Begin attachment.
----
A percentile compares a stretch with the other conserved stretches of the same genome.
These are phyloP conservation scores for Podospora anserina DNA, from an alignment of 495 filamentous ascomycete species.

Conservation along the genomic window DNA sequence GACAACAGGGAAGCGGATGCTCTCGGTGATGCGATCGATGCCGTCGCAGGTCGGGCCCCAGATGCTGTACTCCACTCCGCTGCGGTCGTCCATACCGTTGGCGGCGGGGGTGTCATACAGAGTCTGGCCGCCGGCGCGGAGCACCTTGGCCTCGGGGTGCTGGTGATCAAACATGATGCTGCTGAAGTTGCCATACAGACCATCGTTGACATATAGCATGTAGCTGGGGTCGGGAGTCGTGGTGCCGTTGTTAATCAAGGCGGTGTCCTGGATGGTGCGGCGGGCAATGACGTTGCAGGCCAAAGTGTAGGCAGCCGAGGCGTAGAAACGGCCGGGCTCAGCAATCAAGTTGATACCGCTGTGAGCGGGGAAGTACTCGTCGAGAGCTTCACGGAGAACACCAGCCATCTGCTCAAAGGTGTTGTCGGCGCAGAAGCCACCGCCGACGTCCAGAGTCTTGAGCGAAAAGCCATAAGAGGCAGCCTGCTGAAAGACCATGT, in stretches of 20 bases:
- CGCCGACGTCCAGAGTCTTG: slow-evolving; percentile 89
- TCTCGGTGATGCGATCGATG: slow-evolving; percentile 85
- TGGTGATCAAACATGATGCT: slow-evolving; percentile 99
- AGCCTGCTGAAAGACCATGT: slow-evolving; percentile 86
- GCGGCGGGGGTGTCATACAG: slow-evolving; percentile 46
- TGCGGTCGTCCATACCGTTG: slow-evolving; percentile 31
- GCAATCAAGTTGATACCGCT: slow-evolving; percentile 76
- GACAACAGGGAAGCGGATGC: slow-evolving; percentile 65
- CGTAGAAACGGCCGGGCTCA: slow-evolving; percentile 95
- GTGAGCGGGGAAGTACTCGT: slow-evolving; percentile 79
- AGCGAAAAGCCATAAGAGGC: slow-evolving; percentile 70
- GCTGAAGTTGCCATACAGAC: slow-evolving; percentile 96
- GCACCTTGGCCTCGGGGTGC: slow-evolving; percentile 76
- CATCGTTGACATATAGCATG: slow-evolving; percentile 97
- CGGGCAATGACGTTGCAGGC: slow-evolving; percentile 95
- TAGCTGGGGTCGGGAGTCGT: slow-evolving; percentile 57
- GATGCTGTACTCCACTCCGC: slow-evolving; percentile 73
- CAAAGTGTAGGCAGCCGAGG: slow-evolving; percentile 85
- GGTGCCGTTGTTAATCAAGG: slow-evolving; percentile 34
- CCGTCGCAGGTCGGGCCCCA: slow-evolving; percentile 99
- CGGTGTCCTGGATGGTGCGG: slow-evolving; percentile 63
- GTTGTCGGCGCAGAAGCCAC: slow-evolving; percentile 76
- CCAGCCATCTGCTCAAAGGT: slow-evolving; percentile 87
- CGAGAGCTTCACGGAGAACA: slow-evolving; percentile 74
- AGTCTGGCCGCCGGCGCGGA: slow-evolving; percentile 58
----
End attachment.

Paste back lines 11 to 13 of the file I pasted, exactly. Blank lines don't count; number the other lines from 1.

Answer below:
- GACAACAGGGAAGCGGATGC: slow-evolving; percentile 65
- CGTAGAAACGGCCGGGCTCA: slow-evolving; percentile 95
- GTGAGCGGGGAAGTACTCGT: slow-evolving; percentile 79